If medical doctors don’t have science-based prescribing guidelines, it’s safe to assume that most other practitioners don’t either. That’s unfortunate because the difference between cannabis treating depression symptoms and causing depression may lie in the dose and cannabinoids.

Many patients are playing product roulette every time they try something new for their symptoms. Sometimes the same strain of flower that relieved anxiety last month hits differently this batch. On other visits, a tried and true tincture runs out at the shop with no restock date in sight.

This is usual for medical cannabis patients, but it’s rare for those taking doctor-prescribed pharmaceutical antidepressants. It’s also one of the reasons Dr. Sultan is hesitant about medical marijuana for depression, anxiety, and other conditions.

“I’m not saying a pharmaceutical company should do this. I like the way marijuana is done. And I actually think marijuana, the more and more it becomes corporate, the worse it’s gotten. But, like, we need some standardization,” Sultan said.

Cannabis and depression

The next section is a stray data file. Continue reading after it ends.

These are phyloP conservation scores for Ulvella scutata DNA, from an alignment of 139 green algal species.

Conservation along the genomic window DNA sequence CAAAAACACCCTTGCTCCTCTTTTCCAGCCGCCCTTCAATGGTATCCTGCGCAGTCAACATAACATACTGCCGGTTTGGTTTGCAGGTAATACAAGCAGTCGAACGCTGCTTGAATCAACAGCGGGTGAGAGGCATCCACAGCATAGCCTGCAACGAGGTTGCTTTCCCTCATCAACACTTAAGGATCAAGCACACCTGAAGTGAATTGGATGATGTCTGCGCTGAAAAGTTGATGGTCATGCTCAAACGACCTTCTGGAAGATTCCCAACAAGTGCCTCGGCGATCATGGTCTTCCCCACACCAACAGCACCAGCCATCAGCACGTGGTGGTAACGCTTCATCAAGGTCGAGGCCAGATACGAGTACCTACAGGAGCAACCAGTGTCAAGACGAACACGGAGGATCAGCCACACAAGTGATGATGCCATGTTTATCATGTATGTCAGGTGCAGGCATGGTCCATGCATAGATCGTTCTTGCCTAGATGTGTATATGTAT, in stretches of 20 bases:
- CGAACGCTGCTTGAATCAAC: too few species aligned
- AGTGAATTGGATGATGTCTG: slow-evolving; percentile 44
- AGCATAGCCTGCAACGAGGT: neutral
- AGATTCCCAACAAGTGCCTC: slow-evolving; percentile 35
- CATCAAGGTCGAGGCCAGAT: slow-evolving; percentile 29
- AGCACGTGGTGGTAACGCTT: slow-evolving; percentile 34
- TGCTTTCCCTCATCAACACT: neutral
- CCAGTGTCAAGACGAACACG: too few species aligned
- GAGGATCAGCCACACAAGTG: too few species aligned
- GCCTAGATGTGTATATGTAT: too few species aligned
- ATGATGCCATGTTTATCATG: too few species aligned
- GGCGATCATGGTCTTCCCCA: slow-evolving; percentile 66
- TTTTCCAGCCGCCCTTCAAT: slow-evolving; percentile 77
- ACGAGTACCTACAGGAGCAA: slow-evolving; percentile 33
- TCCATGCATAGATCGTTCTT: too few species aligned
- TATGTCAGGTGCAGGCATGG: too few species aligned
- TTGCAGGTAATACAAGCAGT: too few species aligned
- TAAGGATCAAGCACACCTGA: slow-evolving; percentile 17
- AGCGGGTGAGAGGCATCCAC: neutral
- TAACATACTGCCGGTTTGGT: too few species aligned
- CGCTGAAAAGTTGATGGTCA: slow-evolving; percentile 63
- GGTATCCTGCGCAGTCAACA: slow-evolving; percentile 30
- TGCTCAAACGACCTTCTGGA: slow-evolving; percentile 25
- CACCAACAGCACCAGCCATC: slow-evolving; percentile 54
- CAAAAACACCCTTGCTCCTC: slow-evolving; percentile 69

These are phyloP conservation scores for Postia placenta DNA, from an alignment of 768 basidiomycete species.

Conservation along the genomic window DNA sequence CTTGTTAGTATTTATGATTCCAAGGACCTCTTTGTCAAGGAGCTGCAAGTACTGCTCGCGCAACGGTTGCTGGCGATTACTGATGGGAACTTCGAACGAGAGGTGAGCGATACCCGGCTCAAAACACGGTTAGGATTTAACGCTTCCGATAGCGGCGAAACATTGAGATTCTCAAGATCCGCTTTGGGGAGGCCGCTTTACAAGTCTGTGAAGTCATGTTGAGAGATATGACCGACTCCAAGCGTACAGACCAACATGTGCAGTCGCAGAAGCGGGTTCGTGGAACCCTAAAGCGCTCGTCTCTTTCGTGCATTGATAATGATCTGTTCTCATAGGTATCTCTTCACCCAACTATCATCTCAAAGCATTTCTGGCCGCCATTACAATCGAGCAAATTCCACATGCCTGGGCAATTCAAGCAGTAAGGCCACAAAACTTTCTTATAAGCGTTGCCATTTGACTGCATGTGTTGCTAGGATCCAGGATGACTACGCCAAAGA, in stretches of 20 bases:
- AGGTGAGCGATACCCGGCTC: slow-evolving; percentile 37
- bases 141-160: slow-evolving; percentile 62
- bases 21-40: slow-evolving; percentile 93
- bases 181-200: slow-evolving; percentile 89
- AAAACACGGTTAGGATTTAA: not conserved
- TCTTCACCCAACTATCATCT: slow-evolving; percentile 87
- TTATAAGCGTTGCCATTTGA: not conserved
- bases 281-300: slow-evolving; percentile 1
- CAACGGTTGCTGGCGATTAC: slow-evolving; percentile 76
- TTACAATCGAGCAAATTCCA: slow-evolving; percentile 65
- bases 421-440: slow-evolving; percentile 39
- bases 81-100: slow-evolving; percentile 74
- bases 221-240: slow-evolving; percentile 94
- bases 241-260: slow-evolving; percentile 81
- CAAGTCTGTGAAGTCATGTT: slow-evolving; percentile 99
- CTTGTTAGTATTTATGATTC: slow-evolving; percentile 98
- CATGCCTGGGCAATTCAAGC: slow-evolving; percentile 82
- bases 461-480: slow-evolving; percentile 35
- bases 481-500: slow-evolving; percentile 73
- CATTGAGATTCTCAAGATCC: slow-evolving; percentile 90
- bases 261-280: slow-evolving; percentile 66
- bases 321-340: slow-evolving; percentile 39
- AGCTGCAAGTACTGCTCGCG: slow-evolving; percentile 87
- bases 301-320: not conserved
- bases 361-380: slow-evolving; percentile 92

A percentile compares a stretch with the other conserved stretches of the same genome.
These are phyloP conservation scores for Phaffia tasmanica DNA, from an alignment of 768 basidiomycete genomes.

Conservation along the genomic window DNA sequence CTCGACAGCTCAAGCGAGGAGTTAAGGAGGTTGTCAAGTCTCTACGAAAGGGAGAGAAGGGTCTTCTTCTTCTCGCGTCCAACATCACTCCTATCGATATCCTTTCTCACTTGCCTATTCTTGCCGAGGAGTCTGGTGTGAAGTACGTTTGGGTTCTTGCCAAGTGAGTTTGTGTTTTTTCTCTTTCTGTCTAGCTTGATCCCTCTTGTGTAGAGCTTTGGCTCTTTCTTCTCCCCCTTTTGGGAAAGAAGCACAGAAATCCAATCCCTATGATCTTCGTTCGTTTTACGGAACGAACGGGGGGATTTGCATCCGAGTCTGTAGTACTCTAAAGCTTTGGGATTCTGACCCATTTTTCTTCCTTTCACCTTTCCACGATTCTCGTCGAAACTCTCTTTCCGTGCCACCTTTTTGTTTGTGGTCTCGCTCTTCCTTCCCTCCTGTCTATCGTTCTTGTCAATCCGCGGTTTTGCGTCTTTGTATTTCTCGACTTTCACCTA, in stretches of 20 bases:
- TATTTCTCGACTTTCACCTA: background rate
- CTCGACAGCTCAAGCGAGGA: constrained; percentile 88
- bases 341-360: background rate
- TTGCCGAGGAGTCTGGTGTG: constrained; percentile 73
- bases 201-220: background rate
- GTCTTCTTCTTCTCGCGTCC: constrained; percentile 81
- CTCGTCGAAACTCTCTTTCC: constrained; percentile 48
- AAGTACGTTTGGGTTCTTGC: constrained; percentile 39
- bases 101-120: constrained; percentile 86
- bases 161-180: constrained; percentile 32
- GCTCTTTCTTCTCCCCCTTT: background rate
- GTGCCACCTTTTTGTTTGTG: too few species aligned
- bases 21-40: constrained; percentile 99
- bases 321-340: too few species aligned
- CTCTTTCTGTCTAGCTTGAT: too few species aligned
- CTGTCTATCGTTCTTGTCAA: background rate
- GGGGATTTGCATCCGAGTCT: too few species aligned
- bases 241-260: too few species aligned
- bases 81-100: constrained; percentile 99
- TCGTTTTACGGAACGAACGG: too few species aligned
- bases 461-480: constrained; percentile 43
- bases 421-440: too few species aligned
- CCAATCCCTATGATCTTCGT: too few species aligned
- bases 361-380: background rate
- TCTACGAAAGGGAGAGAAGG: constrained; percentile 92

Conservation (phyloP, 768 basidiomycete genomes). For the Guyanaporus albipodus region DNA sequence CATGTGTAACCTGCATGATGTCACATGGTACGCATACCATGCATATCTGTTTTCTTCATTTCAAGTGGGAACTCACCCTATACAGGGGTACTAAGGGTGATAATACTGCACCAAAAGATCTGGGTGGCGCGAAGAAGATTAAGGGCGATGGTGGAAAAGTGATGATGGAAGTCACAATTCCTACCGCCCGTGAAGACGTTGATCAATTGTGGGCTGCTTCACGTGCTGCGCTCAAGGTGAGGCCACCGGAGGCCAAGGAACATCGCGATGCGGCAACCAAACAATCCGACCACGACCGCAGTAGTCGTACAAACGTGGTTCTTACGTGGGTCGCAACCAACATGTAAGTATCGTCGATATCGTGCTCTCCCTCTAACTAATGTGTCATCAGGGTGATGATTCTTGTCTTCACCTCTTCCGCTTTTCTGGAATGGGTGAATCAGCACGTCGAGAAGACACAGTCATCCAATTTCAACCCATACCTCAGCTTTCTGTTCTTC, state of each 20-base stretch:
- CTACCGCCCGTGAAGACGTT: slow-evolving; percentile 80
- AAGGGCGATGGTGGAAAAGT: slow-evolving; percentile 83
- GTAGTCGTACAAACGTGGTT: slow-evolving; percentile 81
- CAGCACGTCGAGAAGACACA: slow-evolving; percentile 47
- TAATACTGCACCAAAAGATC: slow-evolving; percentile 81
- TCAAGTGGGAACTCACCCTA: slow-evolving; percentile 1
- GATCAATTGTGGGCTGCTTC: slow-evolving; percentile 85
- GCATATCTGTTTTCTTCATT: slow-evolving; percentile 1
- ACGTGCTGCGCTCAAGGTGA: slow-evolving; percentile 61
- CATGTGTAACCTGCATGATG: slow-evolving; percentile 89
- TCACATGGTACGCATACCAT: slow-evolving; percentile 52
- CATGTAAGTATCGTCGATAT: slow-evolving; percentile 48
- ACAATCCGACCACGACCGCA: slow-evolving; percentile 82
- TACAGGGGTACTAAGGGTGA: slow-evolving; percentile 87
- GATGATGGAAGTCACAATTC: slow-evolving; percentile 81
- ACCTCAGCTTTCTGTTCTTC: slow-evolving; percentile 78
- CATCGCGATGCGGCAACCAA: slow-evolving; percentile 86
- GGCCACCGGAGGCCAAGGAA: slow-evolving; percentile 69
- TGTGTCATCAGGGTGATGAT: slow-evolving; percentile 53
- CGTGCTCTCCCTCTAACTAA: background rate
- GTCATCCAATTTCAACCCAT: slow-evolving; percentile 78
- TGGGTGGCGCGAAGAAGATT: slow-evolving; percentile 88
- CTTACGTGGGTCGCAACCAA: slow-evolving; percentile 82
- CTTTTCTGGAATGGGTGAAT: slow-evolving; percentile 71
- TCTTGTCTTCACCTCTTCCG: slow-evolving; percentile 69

Cannabis interacts with many endocannabinoid receptors in the brain, even those that deal with depression like the amygdala, hippocampus, and the dorsomedial thalamus. Dr. Sultan compares cannabinoids from weed to bodybuilders squeezing receptors. The mondo impact makes people feel high, but also makes receptors less sensitive to organic hormones and compounds the body sends to keep equilibrium.

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While at first, cannabis may ease depression symptoms, consistent use of potent products may mean that receptors need a break to upregulate. Without a t-break, those predisposed may experience a period of depression in these times. There is little long-term research on how this type of consumption may impact brain health, and even published cannabis research and depression is preliminary.

“These are weak studies. They’re not the kind of data that we want to give recommendations to people about using cannabis as is,” Dr. Sultan explained. “People that are into medical marijuana should be starting a revolution or a movement to do marijuana in something that resembles a medical way because we could do that. We have models for this that exist.”